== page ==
They’re friends and colleagues with a shared interest in weaving. Now, Cynthia Evetts and Tina Fletcher have blended their writing styles into a series of articles aimed at encouraging a healthy approach to the craft.
Evetts, professor and director of TWU’s School of Occupational Therapy, and Fletcher, who retired last summer after working on the Dallas campus since 2005, combined their interest in weaving and knowledge of health promotion into a three-part series of articles for Handwoven magazine. Two of the articles have been published; the third will appear in a future issue.
They titled the series “Healthy Weavers” and took turns taking the lead for each story. Because Fletcher lives in Commerce, the collaboration mostly took place via email or Zoom, though Evetts did at times travel to Fletcher’s house or meet up with her at Texas’ largest weaving store, located in Farmersville.
Evetts took the lead on the first article, which focused on ergonomics and was published in the magazine’s November/December 2022 issue. Fletcher chose vision health as the focus for the second article, which appears in the magazine’s January/February 2023 issue. The third will deal with memory and cognition.
Woven with words instead of yarn, the articles indeed were a blend of their writing styles.
“Cynthia is more lyrical,” Fletcher said with a smile. “Of the two of us, she’s the poet; I’m the pragmatic one.”
Though their styles differed, both held a key thought in the writing process: They were careful not to appear as though they were giving medical advice in the articles.
“We didn’t want it to look like we were trying to practice medicine without a license,” Fletcher said with a laugh.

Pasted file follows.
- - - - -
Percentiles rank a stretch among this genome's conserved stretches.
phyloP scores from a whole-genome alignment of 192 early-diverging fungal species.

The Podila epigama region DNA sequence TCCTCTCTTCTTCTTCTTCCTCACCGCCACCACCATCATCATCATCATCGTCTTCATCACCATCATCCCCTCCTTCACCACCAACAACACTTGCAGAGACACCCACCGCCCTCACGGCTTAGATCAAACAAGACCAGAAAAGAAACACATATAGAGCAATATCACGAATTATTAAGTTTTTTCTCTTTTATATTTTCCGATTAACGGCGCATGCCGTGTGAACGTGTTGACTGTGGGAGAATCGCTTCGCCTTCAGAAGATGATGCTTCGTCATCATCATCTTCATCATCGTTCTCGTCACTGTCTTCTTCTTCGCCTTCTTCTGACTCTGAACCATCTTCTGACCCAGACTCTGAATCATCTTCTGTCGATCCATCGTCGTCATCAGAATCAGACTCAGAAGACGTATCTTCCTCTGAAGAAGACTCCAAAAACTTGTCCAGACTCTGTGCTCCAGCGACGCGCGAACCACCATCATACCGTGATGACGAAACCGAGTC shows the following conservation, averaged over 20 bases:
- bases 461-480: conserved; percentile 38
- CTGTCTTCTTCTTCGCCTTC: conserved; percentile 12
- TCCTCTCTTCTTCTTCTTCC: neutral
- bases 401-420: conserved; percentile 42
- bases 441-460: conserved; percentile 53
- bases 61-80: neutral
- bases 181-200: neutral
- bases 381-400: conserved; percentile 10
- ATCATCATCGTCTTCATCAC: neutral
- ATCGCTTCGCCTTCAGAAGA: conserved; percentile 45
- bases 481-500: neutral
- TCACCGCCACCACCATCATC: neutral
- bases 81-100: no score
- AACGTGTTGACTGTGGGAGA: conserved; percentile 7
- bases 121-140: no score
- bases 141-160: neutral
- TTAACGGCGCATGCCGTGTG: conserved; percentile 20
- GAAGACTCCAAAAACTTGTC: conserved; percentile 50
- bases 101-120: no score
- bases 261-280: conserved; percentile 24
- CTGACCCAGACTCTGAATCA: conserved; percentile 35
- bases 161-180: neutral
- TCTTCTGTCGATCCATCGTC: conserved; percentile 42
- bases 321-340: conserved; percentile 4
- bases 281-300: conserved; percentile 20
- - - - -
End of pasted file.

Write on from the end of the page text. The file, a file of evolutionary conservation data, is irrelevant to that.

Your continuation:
Both Evetts and Fletcher were introduced to weaving while studying occupational therapy in college. Evetts earned her MOT degree from Texas Woman’s, where she recalls a floor full of looms – one of which fascinated her.
“We called it Nautilus,” because operating it felt like lifting weights with your arms and legs. “It was like a little gym,” she said. “I cried when the school had to get rid of it.”
When she graduated from OT school, Evetts asked for a loom instead of a class ring.
Evetts sees both therapeutic and practical aspects to weaving.
“Weaving is rhythmic and relaxing, and in the end, you have something to show for it,” she said. “I like useful products, and with weaving, you have something that’s creative, fun to look at, and also useful.”
Fletcher also learned to weave in college and fell in love with the craft.
“I think it’s in my DNA,” she said. “My family is Norwegian, and I love to weave linen hand towels in the Norwegian style. It takes eight to 12 hours to weave one towel, so it’s a form of meditation too.”
Fletcher has returned to teaching this spring to help some of her students finish out their capstone projects and PhD degrees. Now “semi-retired,” she says, Fletcher tries to spend at least one day a week weaving in her home studio.
Fletcher and Evetts also are looking forward to more collaborations.
“The editor asked us to consider writing a series for readers who are struggling to keep up with their craft because of advancing age,” Fletcher said. “We’ve already named it ‘Vintage Weavers.’”
Some years ago, Texas Woman’s University had an event called “On My Own Time,” which featured arts, crafts, etc., that faculty and staff created on their days off. We’ve taken that idea and expanded on it for a series for Inside TWU, and we want to hear your story!
It doesn’t have to be limited to hobbies, though. If you volunteer for a cause that’s close to your heart, we want to hear about that as well.
If you have (or know of a TWU colleague who has) an interesting pastime, let us know at email@example.com, and we may include it in a future “On My Own Time” feature in Inside TWU.